THE GREEDY ONE by Patricia Miles Martin

THE GREEDY ONE

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KIRKUS REVIEW

An unusual pet and one of Japan's traditional days are two factors that blend into the sort of story that supplements study units on foreign countries. ""The Greedy One"" is a cormorant. He is kept as a pet by Kenji, a young boy who lives in a rural village of Japan. When the cormorant got loose, he ate the fish that was being prepared for the celebration of Boys' Day which requires a carp kite on the flagpole of every home which has a son, as well as fish for the main meal. Because the fishermen's catches had been small, Kenji could not buy a replacement and he finally took The Greedy One out and used him as a fish retriever. This interesting fishing technique is thoroughly explored and explained as well as the rituals that attach to Boys' Day. The introduction of a blind boy, a friend of Kenji's, into the plot rather weakens it, momentarily dividing the interest and the emotional response without adding new facts to what could have been simply straightforward informational fiction. The illustrations are humorously drawn without cartoons and make excellent use of color.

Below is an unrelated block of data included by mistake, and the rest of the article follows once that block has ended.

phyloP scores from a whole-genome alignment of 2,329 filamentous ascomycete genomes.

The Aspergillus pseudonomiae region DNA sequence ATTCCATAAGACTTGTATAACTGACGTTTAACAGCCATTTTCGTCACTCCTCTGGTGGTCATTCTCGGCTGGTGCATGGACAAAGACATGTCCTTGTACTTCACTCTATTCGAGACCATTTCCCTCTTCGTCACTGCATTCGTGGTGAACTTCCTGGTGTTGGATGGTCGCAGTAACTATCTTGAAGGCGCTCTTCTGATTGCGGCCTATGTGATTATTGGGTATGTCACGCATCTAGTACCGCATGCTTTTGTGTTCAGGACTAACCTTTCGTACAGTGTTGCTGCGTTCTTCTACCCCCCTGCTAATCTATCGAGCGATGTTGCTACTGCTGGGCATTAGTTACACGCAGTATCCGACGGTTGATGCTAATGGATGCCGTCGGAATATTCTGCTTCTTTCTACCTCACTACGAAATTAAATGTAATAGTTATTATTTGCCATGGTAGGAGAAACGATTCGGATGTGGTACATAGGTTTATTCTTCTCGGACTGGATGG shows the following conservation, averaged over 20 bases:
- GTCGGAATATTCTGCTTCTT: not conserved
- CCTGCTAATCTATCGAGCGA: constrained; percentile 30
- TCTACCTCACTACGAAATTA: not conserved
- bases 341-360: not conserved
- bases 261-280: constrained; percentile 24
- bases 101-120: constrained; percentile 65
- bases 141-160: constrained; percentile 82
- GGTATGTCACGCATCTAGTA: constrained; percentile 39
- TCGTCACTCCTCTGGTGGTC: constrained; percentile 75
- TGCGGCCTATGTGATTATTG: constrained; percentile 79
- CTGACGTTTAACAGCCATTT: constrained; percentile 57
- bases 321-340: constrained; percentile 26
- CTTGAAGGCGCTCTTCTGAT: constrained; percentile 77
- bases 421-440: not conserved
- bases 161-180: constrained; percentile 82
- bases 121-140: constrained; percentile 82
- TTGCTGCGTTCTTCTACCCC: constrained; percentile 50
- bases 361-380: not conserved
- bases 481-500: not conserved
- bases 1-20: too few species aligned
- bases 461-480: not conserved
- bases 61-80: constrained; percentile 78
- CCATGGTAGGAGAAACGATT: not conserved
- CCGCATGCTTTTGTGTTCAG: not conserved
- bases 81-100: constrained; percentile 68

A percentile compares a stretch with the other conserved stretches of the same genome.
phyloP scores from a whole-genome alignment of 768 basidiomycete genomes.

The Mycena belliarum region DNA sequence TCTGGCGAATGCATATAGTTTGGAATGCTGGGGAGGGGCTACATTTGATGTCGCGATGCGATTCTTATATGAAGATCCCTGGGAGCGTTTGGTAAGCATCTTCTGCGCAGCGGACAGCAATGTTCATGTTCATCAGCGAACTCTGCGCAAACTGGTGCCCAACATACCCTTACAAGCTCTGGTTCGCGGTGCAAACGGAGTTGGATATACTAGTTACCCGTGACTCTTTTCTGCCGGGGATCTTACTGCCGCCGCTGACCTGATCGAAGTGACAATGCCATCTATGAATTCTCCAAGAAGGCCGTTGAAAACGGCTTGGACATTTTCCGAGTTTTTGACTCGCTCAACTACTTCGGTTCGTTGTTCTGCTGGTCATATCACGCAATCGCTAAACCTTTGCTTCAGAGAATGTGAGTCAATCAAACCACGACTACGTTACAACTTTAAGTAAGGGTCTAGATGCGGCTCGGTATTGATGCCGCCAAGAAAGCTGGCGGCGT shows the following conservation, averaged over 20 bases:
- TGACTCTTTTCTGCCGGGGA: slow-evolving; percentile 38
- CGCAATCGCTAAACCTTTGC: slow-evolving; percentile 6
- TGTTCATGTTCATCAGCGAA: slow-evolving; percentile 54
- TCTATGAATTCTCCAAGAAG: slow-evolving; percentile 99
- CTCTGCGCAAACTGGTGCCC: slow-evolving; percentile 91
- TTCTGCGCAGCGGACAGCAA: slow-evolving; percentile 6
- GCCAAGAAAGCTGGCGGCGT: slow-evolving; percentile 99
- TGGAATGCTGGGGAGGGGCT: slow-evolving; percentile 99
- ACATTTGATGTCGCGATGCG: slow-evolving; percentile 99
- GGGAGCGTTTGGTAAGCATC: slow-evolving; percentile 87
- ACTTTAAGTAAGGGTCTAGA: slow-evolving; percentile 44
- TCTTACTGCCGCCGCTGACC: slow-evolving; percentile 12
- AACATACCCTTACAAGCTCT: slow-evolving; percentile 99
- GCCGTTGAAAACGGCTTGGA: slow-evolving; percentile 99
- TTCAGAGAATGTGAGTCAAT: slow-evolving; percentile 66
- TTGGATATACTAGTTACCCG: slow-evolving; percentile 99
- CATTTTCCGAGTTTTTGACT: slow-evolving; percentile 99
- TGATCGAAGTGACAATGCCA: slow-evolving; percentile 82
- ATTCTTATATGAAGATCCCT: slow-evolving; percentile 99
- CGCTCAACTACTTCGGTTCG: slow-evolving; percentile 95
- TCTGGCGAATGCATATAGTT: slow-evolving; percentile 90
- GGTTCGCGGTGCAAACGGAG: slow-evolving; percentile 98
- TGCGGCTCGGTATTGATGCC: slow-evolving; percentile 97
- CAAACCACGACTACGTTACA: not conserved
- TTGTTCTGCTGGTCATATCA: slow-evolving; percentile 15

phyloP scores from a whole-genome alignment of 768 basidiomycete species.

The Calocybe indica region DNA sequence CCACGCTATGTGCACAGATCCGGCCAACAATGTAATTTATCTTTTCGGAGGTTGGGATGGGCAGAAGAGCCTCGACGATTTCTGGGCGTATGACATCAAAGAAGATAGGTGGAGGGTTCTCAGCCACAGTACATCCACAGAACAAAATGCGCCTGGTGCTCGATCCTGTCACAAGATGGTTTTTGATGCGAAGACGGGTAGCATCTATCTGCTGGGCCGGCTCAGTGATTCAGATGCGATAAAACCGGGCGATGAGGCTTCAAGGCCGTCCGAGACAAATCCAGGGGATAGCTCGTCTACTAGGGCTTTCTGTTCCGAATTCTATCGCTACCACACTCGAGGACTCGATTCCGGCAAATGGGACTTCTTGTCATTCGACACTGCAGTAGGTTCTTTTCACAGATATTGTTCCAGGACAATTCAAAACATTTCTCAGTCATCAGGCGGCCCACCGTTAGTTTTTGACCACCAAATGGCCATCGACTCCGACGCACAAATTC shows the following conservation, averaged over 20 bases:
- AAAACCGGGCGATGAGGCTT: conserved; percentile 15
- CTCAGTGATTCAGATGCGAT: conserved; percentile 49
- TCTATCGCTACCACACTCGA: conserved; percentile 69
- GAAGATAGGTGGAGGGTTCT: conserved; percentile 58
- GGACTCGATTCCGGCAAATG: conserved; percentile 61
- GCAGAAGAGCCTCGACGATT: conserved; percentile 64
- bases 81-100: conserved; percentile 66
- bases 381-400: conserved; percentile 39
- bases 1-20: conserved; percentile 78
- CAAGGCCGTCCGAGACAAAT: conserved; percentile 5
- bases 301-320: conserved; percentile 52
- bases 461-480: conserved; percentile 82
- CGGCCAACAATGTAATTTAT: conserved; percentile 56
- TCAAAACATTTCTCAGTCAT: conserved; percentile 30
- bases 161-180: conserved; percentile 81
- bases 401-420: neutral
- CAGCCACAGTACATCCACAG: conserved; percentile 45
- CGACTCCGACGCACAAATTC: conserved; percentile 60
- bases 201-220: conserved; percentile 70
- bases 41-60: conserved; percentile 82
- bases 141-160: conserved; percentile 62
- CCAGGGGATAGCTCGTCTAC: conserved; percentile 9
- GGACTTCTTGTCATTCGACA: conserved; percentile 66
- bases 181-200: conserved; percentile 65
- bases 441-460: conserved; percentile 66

Pub Date: Sept. 21st, 1964
Publisher: Rand McNally